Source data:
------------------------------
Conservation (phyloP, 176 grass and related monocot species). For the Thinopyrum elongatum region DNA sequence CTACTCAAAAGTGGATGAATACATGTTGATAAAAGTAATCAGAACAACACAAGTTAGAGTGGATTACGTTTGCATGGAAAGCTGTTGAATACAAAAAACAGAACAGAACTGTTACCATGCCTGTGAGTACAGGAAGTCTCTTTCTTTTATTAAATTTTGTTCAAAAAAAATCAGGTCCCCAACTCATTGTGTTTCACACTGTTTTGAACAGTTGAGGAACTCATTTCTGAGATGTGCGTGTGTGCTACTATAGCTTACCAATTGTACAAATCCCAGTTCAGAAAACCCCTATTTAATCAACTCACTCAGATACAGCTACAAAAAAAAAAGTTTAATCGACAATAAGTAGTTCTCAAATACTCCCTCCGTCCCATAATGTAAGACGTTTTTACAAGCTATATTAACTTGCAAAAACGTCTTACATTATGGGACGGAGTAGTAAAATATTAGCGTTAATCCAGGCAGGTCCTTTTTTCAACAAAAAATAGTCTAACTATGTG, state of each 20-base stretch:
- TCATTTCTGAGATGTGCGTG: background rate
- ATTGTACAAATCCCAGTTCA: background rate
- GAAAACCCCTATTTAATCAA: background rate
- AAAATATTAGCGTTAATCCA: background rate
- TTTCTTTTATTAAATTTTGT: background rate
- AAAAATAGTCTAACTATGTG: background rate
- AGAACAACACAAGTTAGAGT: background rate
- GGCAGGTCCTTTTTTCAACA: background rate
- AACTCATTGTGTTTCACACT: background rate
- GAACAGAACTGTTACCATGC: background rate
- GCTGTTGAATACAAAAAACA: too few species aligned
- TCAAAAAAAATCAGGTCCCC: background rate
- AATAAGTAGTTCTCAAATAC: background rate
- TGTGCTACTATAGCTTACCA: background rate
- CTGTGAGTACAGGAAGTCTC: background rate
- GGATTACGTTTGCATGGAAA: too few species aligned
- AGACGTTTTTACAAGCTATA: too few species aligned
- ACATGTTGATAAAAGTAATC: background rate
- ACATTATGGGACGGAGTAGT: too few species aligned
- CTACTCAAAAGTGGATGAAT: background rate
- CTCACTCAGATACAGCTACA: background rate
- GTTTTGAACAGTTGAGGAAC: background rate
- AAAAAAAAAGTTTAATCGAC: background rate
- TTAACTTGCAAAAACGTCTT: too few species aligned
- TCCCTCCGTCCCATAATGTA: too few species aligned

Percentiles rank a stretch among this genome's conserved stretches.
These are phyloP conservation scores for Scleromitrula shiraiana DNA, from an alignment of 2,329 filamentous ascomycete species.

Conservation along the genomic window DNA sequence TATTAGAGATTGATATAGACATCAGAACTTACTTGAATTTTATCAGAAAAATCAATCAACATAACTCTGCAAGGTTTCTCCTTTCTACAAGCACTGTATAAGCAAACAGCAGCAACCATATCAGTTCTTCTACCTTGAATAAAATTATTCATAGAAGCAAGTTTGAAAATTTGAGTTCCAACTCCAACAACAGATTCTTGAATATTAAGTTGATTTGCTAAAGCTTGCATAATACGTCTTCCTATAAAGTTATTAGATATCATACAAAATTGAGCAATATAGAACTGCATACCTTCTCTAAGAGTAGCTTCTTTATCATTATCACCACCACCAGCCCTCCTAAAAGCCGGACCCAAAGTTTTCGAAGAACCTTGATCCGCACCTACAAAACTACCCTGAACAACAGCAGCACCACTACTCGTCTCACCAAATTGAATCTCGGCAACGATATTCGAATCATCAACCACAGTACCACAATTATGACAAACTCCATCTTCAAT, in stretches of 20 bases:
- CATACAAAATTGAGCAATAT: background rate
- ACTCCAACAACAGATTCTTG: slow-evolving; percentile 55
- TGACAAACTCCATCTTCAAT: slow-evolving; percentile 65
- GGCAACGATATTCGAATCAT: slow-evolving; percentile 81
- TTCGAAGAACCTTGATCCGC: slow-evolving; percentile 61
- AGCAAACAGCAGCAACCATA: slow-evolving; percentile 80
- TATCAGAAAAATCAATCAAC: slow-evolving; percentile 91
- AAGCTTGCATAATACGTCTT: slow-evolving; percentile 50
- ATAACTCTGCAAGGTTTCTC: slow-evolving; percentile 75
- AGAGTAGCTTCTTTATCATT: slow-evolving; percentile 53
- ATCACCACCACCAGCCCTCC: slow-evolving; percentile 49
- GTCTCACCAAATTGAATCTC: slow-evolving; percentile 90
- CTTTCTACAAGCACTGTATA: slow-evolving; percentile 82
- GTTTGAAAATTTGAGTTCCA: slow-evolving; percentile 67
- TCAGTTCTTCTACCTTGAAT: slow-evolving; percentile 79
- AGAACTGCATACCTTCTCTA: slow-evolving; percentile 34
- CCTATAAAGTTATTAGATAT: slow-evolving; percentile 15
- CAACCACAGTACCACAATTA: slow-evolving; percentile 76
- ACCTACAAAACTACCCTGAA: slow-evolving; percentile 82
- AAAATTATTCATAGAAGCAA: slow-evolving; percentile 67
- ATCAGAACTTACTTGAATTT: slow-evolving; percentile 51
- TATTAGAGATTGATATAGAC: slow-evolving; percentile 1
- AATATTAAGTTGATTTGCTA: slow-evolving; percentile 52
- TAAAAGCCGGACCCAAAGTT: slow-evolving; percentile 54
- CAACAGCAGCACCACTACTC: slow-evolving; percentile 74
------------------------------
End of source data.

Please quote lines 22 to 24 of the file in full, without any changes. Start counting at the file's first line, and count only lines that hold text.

- CTCACTCAGATACAGCTACA: background rate
- GTTTTGAACAGTTGAGGAAC: background rate
- AAAAAAAAAGTTTAATCGAC: background rate